Hand thread the fitment into the port first, then tighten with your wrench. Do this first before you thread the gauge hose into the fitment.

Figure 6. Fitment in place in transmssion test port.

Pro Tip

Because of the tight space, the fitment should go in first. Hand tighten first and then ratchet in place. It is better to strip threads from fitment while attaching the gauge hose rather than trying to attach the hose and fitment into the transmission port, and stripping those threads.

Step 6 - Attach the gauge hose to the fitment

Thread the hose into the fitment and then use an open ended wrench to tighten the hose to the fitment.

Figure 7. Attach gauge hose to fitment.

Step 7 - Start your vehicle and test pressure under idle

The hose should be long enough to reach inside the driver side window. Sit in the truck, start the vehicle, and record the pressure while in park first. While the emergency brake is engaged and stepping firmly on the brake, put the truck in reverse and record the pressure. Repeat this again while in neutral. Do this while manually shifting through the gears (or use D,2 and 1 for automatic transmissions).

Figure 8. Pressure gauge readout.

Pro Tip

After you start the engine while in park, check the connection at the fitment and at the hose to make sure there are no leaks. Tighten the connections where leaks are present and check the pressure reading again. Use the maintenance manual for your model and year for the correct pressure settings.

ApplicationTransmission RangeIdle
EPC Line Pressure
All P, N 5-40 psi (34-276 kPa) 40-100 psi (276-689 kPa)
(D) 2, 1 5-40 psi (34-276 kPa) 40-100 psi (276-689 kPa)
R 25-30 psi (172-207 kPa) 70-125 psi (483-862 kPa)
Figure 8.1. Line pressure settings for a Ford F-150 with the 4R75E.

Step 8 - Test pressure under wide open throttle

You will need to move your vehicle in an open area with no obstructions in the front or the rear to prevent any damage to your truck or to the object should you run into it. This portion of the test must be done precisely in order to not permanently damage the transmission. You will need to make sure the emergency brake is engaged before completely stepping on the brake pedal as hard as possible. For each gear, you will floor the gas pedal for no longer than 1 or 2 seconds. Depressing the gas pedal for any longer will result in permanent damage to the transmission system. You need a wide open area in case the vehicle lunges forward or backward and you can stop it without damaging your truck, a building, or any other obstruction. The pressure recorded is your pressure under wide open throttle. For automatic transmissions, you will need to drive the vehicle and record the pressure as it shifts from gear to gear. The pressure should be much higher than at idle.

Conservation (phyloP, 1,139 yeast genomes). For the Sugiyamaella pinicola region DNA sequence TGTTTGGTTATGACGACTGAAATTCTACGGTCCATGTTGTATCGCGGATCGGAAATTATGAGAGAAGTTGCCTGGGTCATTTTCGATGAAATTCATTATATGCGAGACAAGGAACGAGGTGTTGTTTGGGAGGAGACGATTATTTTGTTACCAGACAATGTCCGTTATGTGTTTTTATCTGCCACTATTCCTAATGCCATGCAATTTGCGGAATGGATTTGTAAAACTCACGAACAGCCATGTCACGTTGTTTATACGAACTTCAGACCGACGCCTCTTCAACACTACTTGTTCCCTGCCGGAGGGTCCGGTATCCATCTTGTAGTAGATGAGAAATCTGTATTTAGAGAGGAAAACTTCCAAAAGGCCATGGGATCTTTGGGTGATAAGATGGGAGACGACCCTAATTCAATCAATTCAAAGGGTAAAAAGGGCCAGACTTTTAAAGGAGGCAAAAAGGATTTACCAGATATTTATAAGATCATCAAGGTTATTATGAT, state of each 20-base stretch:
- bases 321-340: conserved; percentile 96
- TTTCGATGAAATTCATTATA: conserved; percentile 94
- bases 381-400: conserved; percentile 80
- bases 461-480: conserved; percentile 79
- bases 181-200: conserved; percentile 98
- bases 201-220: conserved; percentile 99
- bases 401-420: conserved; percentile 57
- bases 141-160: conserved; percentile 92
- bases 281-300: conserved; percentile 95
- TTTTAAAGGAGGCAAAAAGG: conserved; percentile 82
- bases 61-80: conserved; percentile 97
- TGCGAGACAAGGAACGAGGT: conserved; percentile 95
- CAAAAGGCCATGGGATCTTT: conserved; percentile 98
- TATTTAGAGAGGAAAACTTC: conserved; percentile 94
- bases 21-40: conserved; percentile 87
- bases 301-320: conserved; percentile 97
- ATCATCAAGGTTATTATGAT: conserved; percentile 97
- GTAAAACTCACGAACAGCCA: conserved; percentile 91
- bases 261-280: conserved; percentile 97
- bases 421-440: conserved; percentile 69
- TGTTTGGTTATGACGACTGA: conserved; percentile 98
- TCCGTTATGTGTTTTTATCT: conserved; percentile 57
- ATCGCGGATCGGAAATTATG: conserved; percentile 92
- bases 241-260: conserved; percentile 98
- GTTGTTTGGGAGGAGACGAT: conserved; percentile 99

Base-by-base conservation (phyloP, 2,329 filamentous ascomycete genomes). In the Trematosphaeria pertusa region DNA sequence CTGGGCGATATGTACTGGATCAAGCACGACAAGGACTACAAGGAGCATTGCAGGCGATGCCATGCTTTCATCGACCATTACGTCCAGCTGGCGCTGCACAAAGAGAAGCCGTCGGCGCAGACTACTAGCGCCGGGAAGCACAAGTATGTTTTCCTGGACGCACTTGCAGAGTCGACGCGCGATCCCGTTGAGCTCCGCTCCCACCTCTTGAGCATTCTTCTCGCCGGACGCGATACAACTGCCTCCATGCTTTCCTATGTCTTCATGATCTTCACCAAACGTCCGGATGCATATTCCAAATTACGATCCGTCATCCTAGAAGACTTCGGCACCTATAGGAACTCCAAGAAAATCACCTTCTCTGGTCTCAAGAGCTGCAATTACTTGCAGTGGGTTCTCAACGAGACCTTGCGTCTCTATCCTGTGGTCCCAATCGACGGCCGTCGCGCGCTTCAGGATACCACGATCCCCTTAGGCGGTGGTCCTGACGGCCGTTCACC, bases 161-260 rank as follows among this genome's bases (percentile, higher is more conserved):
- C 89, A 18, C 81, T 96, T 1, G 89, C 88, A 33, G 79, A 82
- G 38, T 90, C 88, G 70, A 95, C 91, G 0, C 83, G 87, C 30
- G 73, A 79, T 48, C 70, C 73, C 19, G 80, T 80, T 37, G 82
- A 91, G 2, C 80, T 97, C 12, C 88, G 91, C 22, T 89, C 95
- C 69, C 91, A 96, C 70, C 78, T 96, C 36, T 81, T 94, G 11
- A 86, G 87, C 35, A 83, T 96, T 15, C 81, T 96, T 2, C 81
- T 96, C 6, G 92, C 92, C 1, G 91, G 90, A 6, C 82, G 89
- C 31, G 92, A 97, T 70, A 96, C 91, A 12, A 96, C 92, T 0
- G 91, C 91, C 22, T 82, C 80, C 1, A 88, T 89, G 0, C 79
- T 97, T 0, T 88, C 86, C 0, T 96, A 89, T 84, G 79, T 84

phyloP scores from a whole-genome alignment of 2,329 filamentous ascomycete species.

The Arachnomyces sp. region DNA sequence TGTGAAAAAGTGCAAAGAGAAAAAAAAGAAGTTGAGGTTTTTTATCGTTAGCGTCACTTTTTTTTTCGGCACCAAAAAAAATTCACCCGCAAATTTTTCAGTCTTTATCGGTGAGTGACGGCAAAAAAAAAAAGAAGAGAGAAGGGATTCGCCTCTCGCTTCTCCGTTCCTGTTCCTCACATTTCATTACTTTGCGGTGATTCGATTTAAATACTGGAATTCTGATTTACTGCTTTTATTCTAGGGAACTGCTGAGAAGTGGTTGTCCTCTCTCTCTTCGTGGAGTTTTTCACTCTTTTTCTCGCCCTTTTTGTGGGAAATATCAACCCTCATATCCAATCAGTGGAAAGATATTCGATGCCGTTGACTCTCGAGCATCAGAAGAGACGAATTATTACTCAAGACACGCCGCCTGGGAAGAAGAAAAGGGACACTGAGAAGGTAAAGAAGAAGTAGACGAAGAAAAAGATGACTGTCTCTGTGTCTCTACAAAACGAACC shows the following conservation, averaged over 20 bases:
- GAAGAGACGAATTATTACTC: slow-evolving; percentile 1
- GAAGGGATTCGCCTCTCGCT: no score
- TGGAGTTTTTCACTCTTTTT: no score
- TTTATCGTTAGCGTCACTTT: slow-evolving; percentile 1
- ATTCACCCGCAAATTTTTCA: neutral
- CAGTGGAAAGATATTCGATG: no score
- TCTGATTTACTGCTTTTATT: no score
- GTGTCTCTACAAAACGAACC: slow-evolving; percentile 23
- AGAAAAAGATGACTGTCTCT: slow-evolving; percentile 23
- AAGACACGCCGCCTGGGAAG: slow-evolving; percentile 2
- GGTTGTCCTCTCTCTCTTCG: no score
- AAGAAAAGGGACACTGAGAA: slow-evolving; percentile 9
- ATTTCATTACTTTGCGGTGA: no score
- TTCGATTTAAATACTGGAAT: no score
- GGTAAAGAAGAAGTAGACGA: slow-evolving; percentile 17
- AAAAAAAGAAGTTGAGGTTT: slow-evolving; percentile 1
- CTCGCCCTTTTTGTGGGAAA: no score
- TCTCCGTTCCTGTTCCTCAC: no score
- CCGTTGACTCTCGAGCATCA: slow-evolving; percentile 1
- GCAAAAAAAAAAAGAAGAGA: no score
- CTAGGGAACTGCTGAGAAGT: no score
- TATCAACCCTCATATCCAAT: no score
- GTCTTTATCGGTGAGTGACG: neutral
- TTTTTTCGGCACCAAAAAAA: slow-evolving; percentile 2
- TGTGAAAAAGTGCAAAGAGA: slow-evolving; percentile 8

Pro Tip

The WOT test should indicate much higher PSI readings.

ApplicationTransmission RangeWOT
EPC Line Pressure
All P, N N/A N/A
(D) 2, 1 100-115 psi (689-793 kPa) 170 - 230 psi (1172-1586 kP)
R 85-95 psi (586-655) kPa 250-300 psi (1124-2068 kPa)
Figure 8.2. Line pressure settings for a Ford F-150 with the 4R75E.

Additional Advice

If your pressure readings are slightly off, check your transmission fluid. Extremely dark or black transmission fluid could indicate a more serious transmission problem. If it is slightly dirty or reads low (take the reading while the engine is hot), consider draining and replacing the fluid or adding more if it is the correct color and just low. After changing, do the pressure test again to see if the values fall within the correct ranges for your vehicle. If they still read low, or if they are considerably far out of range, your transmission should be checked by a professional. Early detection can result in minor repairs or adjustments, a considerable cost savings from more expensive repairs from driving under incorrect pressure and causing more damage.